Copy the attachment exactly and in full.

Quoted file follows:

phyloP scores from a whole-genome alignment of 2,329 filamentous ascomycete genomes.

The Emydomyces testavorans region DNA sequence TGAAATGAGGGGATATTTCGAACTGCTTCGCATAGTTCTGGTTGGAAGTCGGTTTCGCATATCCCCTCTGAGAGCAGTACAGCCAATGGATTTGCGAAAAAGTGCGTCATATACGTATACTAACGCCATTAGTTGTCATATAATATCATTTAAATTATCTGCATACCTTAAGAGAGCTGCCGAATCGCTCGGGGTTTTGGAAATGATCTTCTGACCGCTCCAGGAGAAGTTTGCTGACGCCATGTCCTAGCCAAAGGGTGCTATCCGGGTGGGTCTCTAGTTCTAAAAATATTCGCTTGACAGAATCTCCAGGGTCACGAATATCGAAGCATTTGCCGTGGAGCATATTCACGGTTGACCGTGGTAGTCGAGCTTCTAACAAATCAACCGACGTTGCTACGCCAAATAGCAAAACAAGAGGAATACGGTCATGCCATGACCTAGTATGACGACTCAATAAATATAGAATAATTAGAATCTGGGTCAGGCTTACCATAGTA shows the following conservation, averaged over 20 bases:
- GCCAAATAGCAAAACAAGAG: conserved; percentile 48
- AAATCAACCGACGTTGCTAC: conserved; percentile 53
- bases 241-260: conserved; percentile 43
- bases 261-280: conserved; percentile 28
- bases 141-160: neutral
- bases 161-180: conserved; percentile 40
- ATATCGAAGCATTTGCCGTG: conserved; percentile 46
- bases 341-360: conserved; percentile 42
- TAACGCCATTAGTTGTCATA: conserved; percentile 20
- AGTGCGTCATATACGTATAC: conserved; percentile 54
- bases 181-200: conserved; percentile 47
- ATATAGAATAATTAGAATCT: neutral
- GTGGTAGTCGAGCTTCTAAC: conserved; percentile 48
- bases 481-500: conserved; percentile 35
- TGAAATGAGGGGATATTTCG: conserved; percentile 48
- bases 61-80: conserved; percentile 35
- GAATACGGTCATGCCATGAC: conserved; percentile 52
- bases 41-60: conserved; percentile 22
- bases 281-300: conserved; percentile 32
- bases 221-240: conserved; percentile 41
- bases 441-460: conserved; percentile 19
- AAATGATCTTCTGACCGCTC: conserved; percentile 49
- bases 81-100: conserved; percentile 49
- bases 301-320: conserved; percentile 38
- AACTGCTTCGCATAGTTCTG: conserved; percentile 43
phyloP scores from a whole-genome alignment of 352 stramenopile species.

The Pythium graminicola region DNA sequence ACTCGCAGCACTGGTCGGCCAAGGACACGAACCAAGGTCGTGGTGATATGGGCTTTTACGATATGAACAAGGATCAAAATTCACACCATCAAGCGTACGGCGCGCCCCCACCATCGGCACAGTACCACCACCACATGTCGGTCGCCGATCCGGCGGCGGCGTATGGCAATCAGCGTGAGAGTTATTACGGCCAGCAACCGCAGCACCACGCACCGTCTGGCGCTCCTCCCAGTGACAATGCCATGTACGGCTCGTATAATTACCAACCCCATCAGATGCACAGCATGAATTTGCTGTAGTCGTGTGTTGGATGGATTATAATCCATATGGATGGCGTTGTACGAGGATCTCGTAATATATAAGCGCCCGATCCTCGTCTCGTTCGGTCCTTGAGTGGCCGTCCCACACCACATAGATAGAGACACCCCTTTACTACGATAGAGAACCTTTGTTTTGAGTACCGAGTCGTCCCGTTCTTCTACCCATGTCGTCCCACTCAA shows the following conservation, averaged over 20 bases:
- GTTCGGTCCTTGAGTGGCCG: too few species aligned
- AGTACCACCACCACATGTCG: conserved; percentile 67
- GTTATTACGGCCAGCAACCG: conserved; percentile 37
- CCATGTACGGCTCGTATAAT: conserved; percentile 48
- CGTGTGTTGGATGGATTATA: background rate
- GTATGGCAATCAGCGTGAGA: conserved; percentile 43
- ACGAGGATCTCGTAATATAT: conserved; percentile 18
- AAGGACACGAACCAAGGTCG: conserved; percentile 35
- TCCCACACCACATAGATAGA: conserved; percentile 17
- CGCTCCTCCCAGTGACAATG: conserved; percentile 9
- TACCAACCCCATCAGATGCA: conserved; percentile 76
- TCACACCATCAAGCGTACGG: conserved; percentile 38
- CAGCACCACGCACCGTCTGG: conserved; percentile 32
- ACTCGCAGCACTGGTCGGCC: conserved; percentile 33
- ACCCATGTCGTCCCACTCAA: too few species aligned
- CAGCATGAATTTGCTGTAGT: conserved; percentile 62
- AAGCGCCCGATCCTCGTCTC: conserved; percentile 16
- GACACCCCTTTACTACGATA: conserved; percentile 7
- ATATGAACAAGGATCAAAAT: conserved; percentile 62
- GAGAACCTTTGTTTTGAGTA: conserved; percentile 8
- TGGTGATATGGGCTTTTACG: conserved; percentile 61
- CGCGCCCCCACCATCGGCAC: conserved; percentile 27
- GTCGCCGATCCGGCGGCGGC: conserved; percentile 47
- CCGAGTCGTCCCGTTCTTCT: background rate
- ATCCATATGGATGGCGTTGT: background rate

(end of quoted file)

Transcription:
phyloP scores from a whole-genome alignment of 2,329 filamentous ascomycete genomes.

The Emydomyces testavorans region DNA sequence TGAAATGAGGGGATATTTCGAACTGCTTCGCATAGTTCTGGTTGGAAGTCGGTTTCGCATATCCCCTCTGAGAGCAGTACAGCCAATGGATTTGCGAAAAAGTGCGTCATATACGTATACTAACGCCATTAGTTGTCATATAATATCATTTAAATTATCTGCATACCTTAAGAGAGCTGCCGAATCGCTCGGGGTTTTGGAAATGATCTTCTGACCGCTCCAGGAGAAGTTTGCTGACGCCATGTCCTAGCCAAAGGGTGCTATCCGGGTGGGTCTCTAGTTCTAAAAATATTCGCTTGACAGAATCTCCAGGGTCACGAATATCGAAGCATTTGCCGTGGAGCATATTCACGGTTGACCGTGGTAGTCGAGCTTCTAACAAATCAACCGACGTTGCTACGCCAAATAGCAAAACAAGAGGAATACGGTCATGCCATGACCTAGTATGACGACTCAATAAATATAGAATAATTAGAATCTGGGTCAGGCTTACCATAGTA shows the following conservation, averaged over 20 bases:
- GCCAAATAGCAAAACAAGAG: conserved; percentile 48
- AAATCAACCGACGTTGCTAC: conserved; percentile 53
- bases 241-260: conserved; percentile 43
- bases 261-280: conserved; percentile 28
- bases 141-160: neutral
- bases 161-180: conserved; percentile 40
- ATATCGAAGCATTTGCCGTG: conserved; percentile 46
- bases 341-360: conserved; percentile 42
- TAACGCCATTAGTTGTCATA: conserved; percentile 20
- AGTGCGTCATATACGTATAC: conserved; percentile 54
- bases 181-200: conserved; percentile 47
- ATATAGAATAATTAGAATCT: neutral
- GTGGTAGTCGAGCTTCTAAC: conserved; percentile 48
- bases 481-500: conserved; percentile 35
- TGAAATGAGGGGATATTTCG: conserved; percentile 48
- bases 61-80: conserved; percentile 35
- GAATACGGTCATGCCATGAC: conserved; percentile 52
- bases 41-60: conserved; percentile 22
- bases 281-300: conserved; percentile 32
- bases 221-240: conserved; percentile 41
- bases 441-460: conserved; percentile 19
- AAATGATCTTCTGACCGCTC: conserved; percentile 49
- bases 81-100: conserved; percentile 49
- bases 301-320: conserved; percentile 38
- AACTGCTTCGCATAGTTCTG: conserved; percentile 43
phyloP scores from a whole-genome alignment of 352 stramenopile species.

The Pythium graminicola region DNA sequence ACTCGCAGCACTGGTCGGCCAAGGACACGAACCAAGGTCGTGGTGATATGGGCTTTTACGATATGAACAAGGATCAAAATTCACACCATCAAGCGTACGGCGCGCCCCCACCATCGGCACAGTACCACCACCACATGTCGGTCGCCGATCCGGCGGCGGCGTATGGCAATCAGCGTGAGAGTTATTACGGCCAGCAACCGCAGCACCACGCACCGTCTGGCGCTCCTCCCAGTGACAATGCCATGTACGGCTCGTATAATTACCAACCCCATCAGATGCACAGCATGAATTTGCTGTAGTCGTGTGTTGGATGGATTATAATCCATATGGATGGCGTTGTACGAGGATCTCGTAATATATAAGCGCCCGATCCTCGTCTCGTTCGGTCCTTGAGTGGCCGTCCCACACCACATAGATAGAGACACCCCTTTACTACGATAGAGAACCTTTGTTTTGAGTACCGAGTCGTCCCGTTCTTCTACCCATGTCGTCCCACTCAA shows the following conservation, averaged over 20 bases:
- GTTCGGTCCTTGAGTGGCCG: too few species aligned
- AGTACCACCACCACATGTCG: conserved; percentile 67
- GTTATTACGGCCAGCAACCG: conserved; percentile 37
- CCATGTACGGCTCGTATAAT: conserved; percentile 48
- CGTGTGTTGGATGGATTATA: background rate
- GTATGGCAATCAGCGTGAGA: conserved; percentile 43
- ACGAGGATCTCGTAATATAT: conserved; percentile 18
- AAGGACACGAACCAAGGTCG: conserved; percentile 35
- TCCCACACCACATAGATAGA: conserved; percentile 17
- CGCTCCTCCCAGTGACAATG: conserved; percentile 9
- TACCAACCCCATCAGATGCA: conserved; percentile 76
- TCACACCATCAAGCGTACGG: conserved; percentile 38
- CAGCACCACGCACCGTCTGG: conserved; percentile 32
- ACTCGCAGCACTGGTCGGCC: conserved; percentile 33
- ACCCATGTCGTCCCACTCAA: too few species aligned
- CAGCATGAATTTGCTGTAGT: conserved; percentile 62
- AAGCGCCCGATCCTCGTCTC: conserved; percentile 16
- GACACCCCTTTACTACGATA: conserved; percentile 7
- ATATGAACAAGGATCAAAAT: conserved; percentile 62
- GAGAACCTTTGTTTTGAGTA: conserved; percentile 8
- TGGTGATATGGGCTTTTACG: conserved; percentile 61
- CGCGCCCCCACCATCGGCAC: conserved; percentile 27
- GTCGCCGATCCGGCGGCGGC: conserved; percentile 47
- CCGAGTCGTCCCGTTCTTCT: background rate
- ATCCATATGGATGGCGTTGT: background rate